Berklee Today

Alumni Profile

Kendrick Oliver '95: New Life for the Big-Band Idiom

by Ed Hazell

Kendrick Oliver '95 appears as a caricature on the jacket of
his CD. Visit
for more on the disc.

Kendrick Oliver and the New Life Jazz Orchestra are on a mission. "We're on a mission to bring back big-band swing and then take it where it's never gone before," he says. "My personal vision is to see an audience where a 12-year-old and a 75-year-old are enjoying the same music. And I believe that that can happen. Hip-hop hasn't done that, a lot of music has never done that, but I think big-band swing can do that." With their debut CD just out and a Berklee alumni grant to fund middle- and high-school education programs, the 27-year-old tuba player and his 19-piece band of twenty-somethings are well on the way to fulfilling their mission.

Oliver, who graduated from Houston's High School for the Visual and Performing Arts (where pianist Jason Moran was a classmate), never envisioned leading his own band when he came to Berklee in 1994. But in his sophomore year, the arranging and music-business major joined the committee that plans Black History Month events at the college. As the committee decided who the featured artist should be, "We started throwing around names, and I suggested Roy Hargrove," Oliver remembers. "He's from Texas, like me, and he was my idol growing up." Oliver also suggested presenting Hargrove with a student big band, "not thinking they would ask me to lead it, but that's what they did. I sat there kind of stunned—I'd never considered it before; but it was a challenge and a responsibility, so I took it. I put a band together with the help of faculty members including Bill Pierce, Andy McGhee, Ron Savage, Ron Mahdi, and a lot of support, particularly from Dr. Warrick Carter, Berklee's dean of faculty at the time."

As they worked toward the concert date, Oliver grew to understand that big bands are more than a collection of people merely sitting down to jam. "You have to learn to play in a section, learn how to sacrifice your personal sound to get that one big sound. We had some struggles at first. But before you know it, I had a big band and this show with Roy Hargrove. And it was a slammin' success."

Encouraged by that initial success, Oliver decided to keep a band going after graduation. Six band members from the original show signed on, and the remainder were recent Berklee grads living in the Boston area. Eight years later, Oliver estimates that 85 per cent of the original crew is still together and they have built an enthusiastic following in Boston and New England. Some of the players have migrated to New York, where band members like trumpeter Jeremy Pelt '98, tenor saxophonist Jimmy Greene, and alto saxophonist Miguel Zenon '98 are now much in demand. But they always return to Boston when Oliver calls.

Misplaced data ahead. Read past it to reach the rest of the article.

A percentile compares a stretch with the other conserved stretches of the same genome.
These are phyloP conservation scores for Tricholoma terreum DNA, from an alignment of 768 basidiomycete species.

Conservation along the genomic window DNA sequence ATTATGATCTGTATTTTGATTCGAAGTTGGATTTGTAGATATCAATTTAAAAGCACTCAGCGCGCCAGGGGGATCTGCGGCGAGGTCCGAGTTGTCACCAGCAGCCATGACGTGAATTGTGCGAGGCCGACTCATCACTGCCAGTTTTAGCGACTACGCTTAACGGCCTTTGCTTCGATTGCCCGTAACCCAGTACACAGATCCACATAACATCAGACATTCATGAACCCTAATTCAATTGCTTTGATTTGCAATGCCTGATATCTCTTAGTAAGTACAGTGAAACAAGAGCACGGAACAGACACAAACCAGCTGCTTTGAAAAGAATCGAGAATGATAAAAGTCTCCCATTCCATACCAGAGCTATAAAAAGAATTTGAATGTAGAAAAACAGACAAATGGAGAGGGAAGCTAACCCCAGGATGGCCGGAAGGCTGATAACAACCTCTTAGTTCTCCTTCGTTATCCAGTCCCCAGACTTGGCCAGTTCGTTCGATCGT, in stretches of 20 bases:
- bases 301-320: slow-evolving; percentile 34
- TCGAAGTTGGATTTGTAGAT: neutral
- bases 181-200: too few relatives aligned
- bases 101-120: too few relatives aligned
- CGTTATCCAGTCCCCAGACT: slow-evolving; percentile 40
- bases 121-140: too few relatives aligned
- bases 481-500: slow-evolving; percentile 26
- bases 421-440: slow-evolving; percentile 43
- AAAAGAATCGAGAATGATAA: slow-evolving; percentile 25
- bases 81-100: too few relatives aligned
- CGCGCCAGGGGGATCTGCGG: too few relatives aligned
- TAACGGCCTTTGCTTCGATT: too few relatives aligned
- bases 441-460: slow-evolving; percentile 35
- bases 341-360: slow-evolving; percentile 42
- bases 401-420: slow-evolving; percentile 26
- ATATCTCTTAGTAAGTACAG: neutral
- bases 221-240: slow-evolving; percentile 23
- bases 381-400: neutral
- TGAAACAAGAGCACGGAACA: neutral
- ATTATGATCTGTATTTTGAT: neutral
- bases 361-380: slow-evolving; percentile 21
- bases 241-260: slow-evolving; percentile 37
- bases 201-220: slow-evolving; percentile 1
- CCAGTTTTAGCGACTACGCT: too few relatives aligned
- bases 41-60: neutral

The orchestra's debut CD, Welcome to New Life (Sphere), illustrates why musicians and audiences alike find Oliver's big band so hard to resist. Recorded live at Scullers Jazz Club, one of the band's favorite Boston haunts, the album captures the group's electrifying dance-floor revival-meeting style. Drawing on swing staples such as Basie's "Jumpin' at the Woodside" and swinging versions of gospel tunes like "Joshua Fit the Battle of Jericho," the style is strictly swing era. But the mood is far from the solemn historicism heard from a lot of jazz repertory orchestras. New Life expresses wild joy with an artistic precision that is authentic to the reckless spirit of the 1930s and uniquely their own. From the gleaming power of the trombones to the vocal warmth of the saxophones to the relentless groove of the rhythm section, there isn't a note out of place or a misjudged riff. The band's sheer visceral pleasure in playing is palpable and soloists like Pelt, Zenon, and tenor saxophonist Jason Anderson '97 (who also pens many of the charts) only add to the celebratory atmosphere.

Go-for-broke swing and orchestral punch only partly account for the band's power and appeal. Oliver manages to instill in the music a heavy dose of spiritual uplift, without a hint of proselytizing. "I grew up in the church, so it's a very big influence personally," he explains. "I love God and I love big-band music, and I was determined in my own mind to put those two together. I've had nothing but good luck with it; people have welcomed it with open arms."

Other than a busy summer schedule of appearances at the Newport Jazz Festival, Tanglewood, and elsewhere, Oliver is also preparing an education program called Sing, Swing, Stomp, Shout!: The Art of Big Band, which is funded by a $5,000 Berklee alumni grant. "We're going into the high schools to reinforce the power and excitement of the swing big bands," Oliver says. "What we're trying to do is not only instill the swing but re-establish the excitement in the music, so that the kids can understand the spirit of it and why it was once so popular."

That spirit is the key to New Life's success. "I always tell an audience the same thing I tell the band," Oliver says. "We don't have a lot of rules here, but you have to have a good time. We want the audience to have as good a time as we're having. And we don't have to compromise our music to do that."